They had a lot of difficulty getting the HD transmissions to talk to the DDEC II ecm that's why for the most part you don't see them until DDEC-III. You have to have DDEC-IV or better to run the auto shift trans like you have

The new 5th gen j1939 backbone communications will run every thing from the trans not the engine. There are several other changes to the new systems.

Don
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Hard Headed Ken
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« Reply #12 on: January 15, 2014, 04:06:00 AM »

Don,
 Thanks for taking time to post the correct information. I think converting back to mechanical is good advice.

Ken
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luvrbus
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« Reply #13 on: January 15, 2014, 04:49:17 AM »

I am going to put him in touch with a guy that has a couple of of the Proms for the DDEC I me I think they have been installing the wrong boost sensor over the years
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Mex-Busnut
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« Reply #14 on: January 15, 2014, 05:56:16 PM »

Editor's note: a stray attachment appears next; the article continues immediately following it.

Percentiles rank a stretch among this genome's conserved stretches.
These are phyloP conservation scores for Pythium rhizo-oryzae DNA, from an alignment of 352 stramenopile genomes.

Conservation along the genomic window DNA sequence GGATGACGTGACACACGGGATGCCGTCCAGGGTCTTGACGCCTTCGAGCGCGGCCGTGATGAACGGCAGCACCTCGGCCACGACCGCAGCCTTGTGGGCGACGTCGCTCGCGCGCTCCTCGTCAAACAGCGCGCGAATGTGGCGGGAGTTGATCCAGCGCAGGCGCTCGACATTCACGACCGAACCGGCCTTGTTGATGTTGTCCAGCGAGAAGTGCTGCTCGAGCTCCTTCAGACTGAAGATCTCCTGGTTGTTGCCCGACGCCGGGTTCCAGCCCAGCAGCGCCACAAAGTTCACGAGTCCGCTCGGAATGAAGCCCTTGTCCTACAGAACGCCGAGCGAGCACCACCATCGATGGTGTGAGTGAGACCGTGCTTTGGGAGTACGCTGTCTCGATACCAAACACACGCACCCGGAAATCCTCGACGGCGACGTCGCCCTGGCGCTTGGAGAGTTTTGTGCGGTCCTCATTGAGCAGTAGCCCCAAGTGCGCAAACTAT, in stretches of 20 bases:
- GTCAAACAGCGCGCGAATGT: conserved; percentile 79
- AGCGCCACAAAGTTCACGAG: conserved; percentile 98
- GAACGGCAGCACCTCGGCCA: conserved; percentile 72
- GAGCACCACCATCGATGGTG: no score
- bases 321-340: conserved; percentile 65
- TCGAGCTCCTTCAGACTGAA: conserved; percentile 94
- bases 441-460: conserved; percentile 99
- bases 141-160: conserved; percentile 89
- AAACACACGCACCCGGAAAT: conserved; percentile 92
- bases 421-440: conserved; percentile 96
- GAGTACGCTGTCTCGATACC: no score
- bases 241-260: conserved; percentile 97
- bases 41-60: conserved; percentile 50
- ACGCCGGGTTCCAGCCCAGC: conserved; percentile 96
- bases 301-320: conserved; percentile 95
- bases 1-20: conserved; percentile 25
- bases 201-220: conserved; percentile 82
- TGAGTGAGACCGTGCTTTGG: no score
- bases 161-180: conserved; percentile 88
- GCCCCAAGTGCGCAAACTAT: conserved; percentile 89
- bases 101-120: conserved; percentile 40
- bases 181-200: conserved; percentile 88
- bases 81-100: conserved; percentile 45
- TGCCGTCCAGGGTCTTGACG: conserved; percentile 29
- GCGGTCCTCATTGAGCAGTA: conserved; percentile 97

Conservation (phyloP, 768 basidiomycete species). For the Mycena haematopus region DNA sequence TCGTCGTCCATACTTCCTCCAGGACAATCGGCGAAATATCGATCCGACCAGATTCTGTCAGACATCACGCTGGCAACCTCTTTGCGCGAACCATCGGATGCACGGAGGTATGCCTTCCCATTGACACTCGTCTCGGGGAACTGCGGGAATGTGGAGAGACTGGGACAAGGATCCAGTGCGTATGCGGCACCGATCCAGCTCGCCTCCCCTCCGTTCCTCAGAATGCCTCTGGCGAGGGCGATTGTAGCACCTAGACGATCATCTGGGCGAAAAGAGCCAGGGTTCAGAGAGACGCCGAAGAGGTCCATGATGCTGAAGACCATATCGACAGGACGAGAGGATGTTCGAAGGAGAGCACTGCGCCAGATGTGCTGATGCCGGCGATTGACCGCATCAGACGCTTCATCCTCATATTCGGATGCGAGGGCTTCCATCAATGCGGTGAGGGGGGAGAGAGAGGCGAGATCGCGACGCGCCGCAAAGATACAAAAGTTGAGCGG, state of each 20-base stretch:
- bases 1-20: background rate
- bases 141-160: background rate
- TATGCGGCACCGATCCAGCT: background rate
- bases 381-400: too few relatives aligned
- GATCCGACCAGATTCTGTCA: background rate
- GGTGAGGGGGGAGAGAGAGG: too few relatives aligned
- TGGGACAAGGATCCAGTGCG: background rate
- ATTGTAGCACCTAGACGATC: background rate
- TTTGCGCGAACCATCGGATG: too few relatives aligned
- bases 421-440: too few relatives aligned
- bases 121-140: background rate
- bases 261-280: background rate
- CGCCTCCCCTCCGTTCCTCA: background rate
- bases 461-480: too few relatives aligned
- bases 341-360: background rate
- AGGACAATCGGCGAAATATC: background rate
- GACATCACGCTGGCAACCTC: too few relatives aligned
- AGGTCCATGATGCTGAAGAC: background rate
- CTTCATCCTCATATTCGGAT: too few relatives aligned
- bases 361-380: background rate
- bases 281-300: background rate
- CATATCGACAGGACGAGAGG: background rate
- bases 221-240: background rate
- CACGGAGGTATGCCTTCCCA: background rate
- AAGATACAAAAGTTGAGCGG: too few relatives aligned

I have always wondered why folks with ancient buses want the latest electronics on their engines. Perhaps they will get 20 miles per gallon that way, instead of 7? Or is it necessary when you use an automatic tranny?

Anyway, the PO of our bus told us that when he installed the 6V92TA in it, it came with DDEC (No idea which version.) His mechanic removed all the electronics from it, stating as the main reason:

"Here in Mexico in the mountains or the deserts you may easily find yourself 10 or 15 hours away from the nearest mechanic who can fix an electronic-controlled engine, whereas you can usually get a mechanical engine running again without a specialist."

Might that be right?
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Dr. Steve, San Juan del Río, Querétaro, Mexico, North America, Planet Earth, Milky Way.
1981 Dina Olímpico (Flxible Flxliner clone), 6V92TA Detroit Diesel
Rockwell model RM135A 9-speed manual tranny.
Jake brakes
100 miles North West of Mexico City, Mexico. 6,800 feet altitude.
B_K
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« Reply #15 on: January 15, 2014, 06:25:02 PM »